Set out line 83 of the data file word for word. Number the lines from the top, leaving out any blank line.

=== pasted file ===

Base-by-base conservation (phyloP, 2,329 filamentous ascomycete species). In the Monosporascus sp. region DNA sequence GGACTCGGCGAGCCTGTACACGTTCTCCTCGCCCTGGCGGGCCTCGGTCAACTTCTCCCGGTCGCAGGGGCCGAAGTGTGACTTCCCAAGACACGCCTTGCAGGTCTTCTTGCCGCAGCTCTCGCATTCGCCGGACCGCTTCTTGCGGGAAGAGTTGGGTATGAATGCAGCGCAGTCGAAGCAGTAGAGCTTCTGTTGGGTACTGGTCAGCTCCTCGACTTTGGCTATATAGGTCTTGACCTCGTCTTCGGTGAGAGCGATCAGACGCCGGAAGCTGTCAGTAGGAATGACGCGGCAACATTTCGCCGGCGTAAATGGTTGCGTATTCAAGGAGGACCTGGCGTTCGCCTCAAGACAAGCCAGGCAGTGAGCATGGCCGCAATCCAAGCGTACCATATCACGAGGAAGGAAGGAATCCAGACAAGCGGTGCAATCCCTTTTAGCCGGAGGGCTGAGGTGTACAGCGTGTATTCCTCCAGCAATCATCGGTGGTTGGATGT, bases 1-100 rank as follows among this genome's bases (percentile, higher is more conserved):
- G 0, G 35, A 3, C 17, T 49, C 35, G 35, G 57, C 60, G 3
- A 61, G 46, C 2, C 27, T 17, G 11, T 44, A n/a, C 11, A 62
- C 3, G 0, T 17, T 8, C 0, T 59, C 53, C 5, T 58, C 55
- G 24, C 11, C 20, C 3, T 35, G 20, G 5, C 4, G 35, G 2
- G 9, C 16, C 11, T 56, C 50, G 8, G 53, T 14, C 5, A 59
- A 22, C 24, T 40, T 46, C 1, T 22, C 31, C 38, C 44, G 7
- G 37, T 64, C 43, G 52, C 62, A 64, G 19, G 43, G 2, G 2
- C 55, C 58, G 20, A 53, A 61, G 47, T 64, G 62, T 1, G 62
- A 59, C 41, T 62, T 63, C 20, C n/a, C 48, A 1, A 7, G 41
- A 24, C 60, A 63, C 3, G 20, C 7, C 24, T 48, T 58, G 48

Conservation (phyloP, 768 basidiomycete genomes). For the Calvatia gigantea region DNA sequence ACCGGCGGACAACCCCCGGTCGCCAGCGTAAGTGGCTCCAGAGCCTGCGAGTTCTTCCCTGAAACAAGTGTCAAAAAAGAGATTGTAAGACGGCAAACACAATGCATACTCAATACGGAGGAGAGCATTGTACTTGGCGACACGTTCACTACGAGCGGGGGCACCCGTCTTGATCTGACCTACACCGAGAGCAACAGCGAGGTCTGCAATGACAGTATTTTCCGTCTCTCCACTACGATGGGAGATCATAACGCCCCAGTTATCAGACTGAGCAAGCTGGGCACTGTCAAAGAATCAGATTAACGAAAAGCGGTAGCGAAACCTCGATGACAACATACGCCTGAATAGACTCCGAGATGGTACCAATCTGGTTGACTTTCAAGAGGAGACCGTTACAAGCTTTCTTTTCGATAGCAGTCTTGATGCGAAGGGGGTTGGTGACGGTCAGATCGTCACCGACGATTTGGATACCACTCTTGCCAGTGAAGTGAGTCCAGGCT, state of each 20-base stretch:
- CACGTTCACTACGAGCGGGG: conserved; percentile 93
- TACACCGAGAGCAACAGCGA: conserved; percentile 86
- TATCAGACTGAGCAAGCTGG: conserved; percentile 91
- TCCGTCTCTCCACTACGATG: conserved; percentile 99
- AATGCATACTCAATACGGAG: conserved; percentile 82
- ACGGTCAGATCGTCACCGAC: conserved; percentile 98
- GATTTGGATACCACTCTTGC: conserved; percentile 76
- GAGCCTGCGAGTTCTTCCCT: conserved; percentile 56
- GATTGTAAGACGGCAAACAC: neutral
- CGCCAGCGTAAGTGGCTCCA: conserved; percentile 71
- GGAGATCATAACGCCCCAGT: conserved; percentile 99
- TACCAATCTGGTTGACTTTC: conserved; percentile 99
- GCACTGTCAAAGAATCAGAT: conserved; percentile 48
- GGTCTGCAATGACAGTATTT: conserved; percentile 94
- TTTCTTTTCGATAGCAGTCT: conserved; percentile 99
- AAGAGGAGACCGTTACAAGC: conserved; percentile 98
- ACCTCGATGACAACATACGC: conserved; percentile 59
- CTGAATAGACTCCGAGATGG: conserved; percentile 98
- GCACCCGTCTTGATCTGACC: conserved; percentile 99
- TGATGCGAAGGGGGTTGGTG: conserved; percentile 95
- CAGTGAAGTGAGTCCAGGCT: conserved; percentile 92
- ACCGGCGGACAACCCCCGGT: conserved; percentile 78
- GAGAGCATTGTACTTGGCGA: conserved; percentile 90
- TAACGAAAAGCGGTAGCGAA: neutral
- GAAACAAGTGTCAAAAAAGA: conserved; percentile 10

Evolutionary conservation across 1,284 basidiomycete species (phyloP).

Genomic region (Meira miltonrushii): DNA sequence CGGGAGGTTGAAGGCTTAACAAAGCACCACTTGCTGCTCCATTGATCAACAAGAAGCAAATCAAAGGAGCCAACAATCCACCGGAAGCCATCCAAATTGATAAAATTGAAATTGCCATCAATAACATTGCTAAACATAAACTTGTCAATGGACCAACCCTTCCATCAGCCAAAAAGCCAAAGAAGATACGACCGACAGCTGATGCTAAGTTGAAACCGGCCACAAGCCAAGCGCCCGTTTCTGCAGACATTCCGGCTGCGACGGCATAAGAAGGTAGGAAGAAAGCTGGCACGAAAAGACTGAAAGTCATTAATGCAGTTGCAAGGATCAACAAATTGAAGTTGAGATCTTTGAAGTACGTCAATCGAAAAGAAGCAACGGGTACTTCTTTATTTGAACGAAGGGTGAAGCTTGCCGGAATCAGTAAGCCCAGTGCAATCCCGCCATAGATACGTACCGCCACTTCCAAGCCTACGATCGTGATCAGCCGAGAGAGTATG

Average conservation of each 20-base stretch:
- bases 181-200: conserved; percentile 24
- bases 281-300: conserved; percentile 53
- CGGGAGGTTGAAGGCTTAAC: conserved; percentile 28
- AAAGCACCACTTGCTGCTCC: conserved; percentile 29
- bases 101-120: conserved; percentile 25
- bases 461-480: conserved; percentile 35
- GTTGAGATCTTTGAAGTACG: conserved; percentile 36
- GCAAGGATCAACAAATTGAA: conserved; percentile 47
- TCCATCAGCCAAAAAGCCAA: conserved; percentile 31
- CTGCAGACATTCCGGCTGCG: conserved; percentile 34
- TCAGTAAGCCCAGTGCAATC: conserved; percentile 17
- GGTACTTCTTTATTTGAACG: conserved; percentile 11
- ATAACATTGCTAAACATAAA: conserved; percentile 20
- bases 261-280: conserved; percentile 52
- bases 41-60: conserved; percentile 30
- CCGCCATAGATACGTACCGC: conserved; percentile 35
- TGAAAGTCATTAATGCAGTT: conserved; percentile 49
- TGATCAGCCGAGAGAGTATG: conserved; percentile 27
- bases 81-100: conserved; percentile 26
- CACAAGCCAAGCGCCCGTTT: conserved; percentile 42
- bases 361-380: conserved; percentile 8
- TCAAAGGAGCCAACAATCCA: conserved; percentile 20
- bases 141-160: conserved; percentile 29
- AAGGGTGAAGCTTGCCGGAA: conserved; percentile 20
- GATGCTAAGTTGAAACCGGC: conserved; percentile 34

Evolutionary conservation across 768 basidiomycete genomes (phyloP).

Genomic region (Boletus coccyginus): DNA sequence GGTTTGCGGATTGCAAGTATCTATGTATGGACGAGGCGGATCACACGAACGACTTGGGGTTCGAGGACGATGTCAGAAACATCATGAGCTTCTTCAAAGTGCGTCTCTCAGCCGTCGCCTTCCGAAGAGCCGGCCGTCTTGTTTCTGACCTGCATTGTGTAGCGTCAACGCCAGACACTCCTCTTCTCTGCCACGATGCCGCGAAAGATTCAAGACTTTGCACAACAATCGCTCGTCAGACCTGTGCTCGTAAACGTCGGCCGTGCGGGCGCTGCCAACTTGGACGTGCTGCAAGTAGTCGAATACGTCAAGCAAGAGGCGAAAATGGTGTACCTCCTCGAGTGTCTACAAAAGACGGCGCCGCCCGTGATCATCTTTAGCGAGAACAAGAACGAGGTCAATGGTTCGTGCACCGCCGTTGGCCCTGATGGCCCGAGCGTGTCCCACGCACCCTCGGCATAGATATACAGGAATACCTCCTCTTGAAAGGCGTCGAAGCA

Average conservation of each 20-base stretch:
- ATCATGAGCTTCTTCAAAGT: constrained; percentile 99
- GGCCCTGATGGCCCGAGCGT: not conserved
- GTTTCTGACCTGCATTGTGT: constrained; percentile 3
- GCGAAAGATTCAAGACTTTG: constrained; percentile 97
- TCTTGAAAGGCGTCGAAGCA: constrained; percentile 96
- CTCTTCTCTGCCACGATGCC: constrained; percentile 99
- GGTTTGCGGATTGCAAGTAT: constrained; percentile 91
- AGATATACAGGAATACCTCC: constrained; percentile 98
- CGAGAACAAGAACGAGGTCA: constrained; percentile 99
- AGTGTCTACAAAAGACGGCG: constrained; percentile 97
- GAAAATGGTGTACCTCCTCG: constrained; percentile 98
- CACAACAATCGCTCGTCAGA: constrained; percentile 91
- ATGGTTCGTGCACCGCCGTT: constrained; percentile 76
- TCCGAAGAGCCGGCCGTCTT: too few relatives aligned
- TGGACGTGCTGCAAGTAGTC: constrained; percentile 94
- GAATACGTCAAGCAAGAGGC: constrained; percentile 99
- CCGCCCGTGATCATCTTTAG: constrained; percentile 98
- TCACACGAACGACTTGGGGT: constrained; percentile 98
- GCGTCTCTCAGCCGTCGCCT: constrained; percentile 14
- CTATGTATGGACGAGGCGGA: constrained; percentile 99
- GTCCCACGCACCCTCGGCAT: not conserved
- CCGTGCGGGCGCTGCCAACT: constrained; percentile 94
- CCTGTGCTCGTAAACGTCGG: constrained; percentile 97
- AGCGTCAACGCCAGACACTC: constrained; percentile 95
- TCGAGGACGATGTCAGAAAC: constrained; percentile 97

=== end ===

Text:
- TGGACGTGCTGCAAGTAGTC: constrained; percentile 94